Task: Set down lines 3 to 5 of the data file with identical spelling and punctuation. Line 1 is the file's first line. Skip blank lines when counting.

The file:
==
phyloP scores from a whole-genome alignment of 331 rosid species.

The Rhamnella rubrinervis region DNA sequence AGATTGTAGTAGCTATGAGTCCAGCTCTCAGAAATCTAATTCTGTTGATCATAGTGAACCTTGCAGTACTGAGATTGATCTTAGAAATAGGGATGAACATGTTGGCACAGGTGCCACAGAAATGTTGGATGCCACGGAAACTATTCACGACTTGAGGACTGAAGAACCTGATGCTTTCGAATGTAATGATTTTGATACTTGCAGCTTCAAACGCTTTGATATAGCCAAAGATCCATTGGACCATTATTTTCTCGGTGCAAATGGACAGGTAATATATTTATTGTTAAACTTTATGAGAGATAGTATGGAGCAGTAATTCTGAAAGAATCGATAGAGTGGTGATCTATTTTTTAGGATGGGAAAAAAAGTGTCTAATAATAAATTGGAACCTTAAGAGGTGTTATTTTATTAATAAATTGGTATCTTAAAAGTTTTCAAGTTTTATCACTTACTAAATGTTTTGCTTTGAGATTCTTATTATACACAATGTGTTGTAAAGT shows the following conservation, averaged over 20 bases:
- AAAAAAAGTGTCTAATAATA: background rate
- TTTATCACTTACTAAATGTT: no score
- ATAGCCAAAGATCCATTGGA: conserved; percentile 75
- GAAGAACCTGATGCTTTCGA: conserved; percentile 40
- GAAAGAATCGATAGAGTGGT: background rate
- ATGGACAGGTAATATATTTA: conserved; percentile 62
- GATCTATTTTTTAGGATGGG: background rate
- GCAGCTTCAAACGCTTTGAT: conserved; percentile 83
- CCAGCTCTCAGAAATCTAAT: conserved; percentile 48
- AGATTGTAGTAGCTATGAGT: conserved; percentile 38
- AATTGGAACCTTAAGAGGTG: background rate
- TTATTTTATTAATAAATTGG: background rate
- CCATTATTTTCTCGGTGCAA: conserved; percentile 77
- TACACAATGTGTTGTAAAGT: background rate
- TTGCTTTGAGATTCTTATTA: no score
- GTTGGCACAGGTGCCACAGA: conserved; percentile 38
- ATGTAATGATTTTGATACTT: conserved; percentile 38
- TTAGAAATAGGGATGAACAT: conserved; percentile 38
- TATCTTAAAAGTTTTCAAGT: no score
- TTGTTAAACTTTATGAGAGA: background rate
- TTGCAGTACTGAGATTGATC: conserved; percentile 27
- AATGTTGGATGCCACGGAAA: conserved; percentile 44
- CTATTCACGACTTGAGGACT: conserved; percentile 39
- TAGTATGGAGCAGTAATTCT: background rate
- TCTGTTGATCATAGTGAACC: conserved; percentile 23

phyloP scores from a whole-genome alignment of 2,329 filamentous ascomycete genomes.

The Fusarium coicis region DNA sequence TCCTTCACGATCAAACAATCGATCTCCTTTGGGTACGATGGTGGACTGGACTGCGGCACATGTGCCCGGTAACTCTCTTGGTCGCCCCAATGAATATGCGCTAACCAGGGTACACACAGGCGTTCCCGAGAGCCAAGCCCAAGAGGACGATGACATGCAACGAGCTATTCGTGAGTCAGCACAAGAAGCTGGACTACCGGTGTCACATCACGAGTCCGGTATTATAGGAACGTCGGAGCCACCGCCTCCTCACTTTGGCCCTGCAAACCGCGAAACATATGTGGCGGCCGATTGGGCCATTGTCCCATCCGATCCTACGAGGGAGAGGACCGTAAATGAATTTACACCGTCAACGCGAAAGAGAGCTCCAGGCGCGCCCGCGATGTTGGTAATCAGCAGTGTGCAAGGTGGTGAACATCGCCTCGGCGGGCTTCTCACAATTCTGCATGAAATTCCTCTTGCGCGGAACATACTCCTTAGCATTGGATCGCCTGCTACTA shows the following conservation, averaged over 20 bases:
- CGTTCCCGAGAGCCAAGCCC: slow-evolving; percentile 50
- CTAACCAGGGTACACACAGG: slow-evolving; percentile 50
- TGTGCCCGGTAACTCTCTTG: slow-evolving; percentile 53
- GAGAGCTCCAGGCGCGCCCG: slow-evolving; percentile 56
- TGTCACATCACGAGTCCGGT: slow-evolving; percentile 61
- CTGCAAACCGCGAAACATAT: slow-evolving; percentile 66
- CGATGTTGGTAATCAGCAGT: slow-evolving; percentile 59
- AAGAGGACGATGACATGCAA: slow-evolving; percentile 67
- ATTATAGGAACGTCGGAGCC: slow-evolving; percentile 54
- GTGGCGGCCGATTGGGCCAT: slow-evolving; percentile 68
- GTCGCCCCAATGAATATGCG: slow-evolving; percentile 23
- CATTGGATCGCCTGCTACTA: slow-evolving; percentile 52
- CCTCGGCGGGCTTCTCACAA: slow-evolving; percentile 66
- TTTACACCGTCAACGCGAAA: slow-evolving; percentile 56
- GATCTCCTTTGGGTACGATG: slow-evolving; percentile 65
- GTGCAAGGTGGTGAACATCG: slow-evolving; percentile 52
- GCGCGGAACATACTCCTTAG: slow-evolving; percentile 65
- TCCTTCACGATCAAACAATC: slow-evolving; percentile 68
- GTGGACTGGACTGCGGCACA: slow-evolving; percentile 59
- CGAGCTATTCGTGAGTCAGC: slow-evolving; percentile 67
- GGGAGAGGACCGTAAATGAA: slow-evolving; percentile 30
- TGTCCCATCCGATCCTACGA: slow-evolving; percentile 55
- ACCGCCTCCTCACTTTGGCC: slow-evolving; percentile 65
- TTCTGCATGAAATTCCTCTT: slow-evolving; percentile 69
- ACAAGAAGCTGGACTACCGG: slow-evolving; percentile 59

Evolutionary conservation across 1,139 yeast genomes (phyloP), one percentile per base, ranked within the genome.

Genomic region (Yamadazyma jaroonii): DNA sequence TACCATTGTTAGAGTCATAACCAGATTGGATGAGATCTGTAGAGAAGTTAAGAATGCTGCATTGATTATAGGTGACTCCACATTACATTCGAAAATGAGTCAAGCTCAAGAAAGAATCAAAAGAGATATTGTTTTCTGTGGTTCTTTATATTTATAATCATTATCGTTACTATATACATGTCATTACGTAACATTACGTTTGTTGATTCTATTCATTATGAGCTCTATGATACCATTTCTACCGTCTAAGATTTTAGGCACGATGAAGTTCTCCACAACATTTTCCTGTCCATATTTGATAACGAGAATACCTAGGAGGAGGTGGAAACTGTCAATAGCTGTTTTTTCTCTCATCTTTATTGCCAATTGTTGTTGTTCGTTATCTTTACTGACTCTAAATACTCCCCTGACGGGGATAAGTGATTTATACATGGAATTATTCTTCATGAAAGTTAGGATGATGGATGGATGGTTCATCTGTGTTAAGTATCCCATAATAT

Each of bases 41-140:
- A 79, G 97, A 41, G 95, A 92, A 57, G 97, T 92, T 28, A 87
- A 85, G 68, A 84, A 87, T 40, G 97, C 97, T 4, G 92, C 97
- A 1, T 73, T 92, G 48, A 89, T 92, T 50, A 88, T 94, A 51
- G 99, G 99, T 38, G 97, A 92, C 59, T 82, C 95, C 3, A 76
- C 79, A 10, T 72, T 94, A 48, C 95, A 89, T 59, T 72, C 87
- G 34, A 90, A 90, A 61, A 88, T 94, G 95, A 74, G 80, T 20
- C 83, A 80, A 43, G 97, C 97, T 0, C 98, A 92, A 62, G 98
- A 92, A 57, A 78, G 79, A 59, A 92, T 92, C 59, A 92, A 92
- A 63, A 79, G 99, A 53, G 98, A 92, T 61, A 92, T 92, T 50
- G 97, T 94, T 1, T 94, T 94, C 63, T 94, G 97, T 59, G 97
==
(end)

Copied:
- AAAAAAAGTGTCTAATAATA: background rate
- TTTATCACTTACTAAATGTT: no score
- ATAGCCAAAGATCCATTGGA: conserved; percentile 75